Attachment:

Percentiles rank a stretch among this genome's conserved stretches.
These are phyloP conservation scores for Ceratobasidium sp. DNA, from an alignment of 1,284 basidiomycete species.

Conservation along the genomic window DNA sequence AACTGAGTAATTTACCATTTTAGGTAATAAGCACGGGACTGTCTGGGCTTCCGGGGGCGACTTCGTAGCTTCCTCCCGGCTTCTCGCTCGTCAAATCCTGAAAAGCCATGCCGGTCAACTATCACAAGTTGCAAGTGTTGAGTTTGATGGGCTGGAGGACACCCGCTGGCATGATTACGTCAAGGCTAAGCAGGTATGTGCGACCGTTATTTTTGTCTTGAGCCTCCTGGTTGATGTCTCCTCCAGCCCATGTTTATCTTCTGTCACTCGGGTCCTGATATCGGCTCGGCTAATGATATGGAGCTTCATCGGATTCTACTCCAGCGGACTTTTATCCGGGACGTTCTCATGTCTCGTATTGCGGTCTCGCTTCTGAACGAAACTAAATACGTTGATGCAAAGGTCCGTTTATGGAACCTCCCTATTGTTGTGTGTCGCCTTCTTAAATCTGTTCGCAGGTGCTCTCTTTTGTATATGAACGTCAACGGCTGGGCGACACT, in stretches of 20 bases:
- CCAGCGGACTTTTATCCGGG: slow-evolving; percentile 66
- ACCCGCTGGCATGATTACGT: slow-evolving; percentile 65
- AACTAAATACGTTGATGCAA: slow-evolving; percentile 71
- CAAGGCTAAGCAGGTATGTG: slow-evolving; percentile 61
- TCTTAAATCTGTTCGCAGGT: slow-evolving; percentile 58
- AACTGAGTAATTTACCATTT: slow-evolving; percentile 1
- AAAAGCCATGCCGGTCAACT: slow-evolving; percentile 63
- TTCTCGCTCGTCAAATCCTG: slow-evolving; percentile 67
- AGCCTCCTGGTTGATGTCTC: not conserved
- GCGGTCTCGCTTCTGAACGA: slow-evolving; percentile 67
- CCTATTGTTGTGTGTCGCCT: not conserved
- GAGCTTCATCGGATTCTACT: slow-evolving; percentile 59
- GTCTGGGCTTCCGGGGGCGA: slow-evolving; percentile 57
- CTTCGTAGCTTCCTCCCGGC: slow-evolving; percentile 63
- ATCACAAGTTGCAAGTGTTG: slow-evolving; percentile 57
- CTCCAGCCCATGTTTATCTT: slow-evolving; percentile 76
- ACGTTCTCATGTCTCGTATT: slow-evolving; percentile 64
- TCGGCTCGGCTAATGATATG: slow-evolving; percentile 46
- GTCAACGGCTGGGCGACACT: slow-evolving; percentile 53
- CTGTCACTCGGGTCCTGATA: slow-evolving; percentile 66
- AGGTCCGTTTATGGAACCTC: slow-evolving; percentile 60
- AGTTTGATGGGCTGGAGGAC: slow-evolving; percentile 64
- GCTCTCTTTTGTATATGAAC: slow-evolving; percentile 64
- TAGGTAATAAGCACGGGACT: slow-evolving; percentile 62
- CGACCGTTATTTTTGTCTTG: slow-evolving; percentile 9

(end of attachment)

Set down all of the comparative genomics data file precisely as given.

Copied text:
Percentiles rank a stretch among this genome's conserved stretches.
These are phyloP conservation scores for Ceratobasidium sp. DNA, from an alignment of 1,284 basidiomycete species.

Conservation along the genomic window DNA sequence AACTGAGTAATTTACCATTTTAGGTAATAAGCACGGGACTGTCTGGGCTTCCGGGGGCGACTTCGTAGCTTCCTCCCGGCTTCTCGCTCGTCAAATCCTGAAAAGCCATGCCGGTCAACTATCACAAGTTGCAAGTGTTGAGTTTGATGGGCTGGAGGACACCCGCTGGCATGATTACGTCAAGGCTAAGCAGGTATGTGCGACCGTTATTTTTGTCTTGAGCCTCCTGGTTGATGTCTCCTCCAGCCCATGTTTATCTTCTGTCACTCGGGTCCTGATATCGGCTCGGCTAATGATATGGAGCTTCATCGGATTCTACTCCAGCGGACTTTTATCCGGGACGTTCTCATGTCTCGTATTGCGGTCTCGCTTCTGAACGAAACTAAATACGTTGATGCAAAGGTCCGTTTATGGAACCTCCCTATTGTTGTGTGTCGCCTTCTTAAATCTGTTCGCAGGTGCTCTCTTTTGTATATGAACGTCAACGGCTGGGCGACACT, in stretches of 20 bases:
- CCAGCGGACTTTTATCCGGG: slow-evolving; percentile 66
- ACCCGCTGGCATGATTACGT: slow-evolving; percentile 65
- AACTAAATACGTTGATGCAA: slow-evolving; percentile 71
- CAAGGCTAAGCAGGTATGTG: slow-evolving; percentile 61
- TCTTAAATCTGTTCGCAGGT: slow-evolving; percentile 58
- AACTGAGTAATTTACCATTT: slow-evolving; percentile 1
- AAAAGCCATGCCGGTCAACT: slow-evolving; percentile 63
- TTCTCGCTCGTCAAATCCTG: slow-evolving; percentile 67
- AGCCTCCTGGTTGATGTCTC: not conserved
- GCGGTCTCGCTTCTGAACGA: slow-evolving; percentile 67
- CCTATTGTTGTGTGTCGCCT: not conserved
- GAGCTTCATCGGATTCTACT: slow-evolving; percentile 59
- GTCTGGGCTTCCGGGGGCGA: slow-evolving; percentile 57
- CTTCGTAGCTTCCTCCCGGC: slow-evolving; percentile 63
- ATCACAAGTTGCAAGTGTTG: slow-evolving; percentile 57
- CTCCAGCCCATGTTTATCTT: slow-evolving; percentile 76
- ACGTTCTCATGTCTCGTATT: slow-evolving; percentile 64
- TCGGCTCGGCTAATGATATG: slow-evolving; percentile 46
- GTCAACGGCTGGGCGACACT: slow-evolving; percentile 53
- CTGTCACTCGGGTCCTGATA: slow-evolving; percentile 66
- AGGTCCGTTTATGGAACCTC: slow-evolving; percentile 60
- AGTTTGATGGGCTGGAGGAC: slow-evolving; percentile 64
- GCTCTCTTTTGTATATGAAC: slow-evolving; percentile 64
- TAGGTAATAAGCACGGGACT: slow-evolving; percentile 62
- CGACCGTTATTTTTGTCTTG: slow-evolving; percentile 9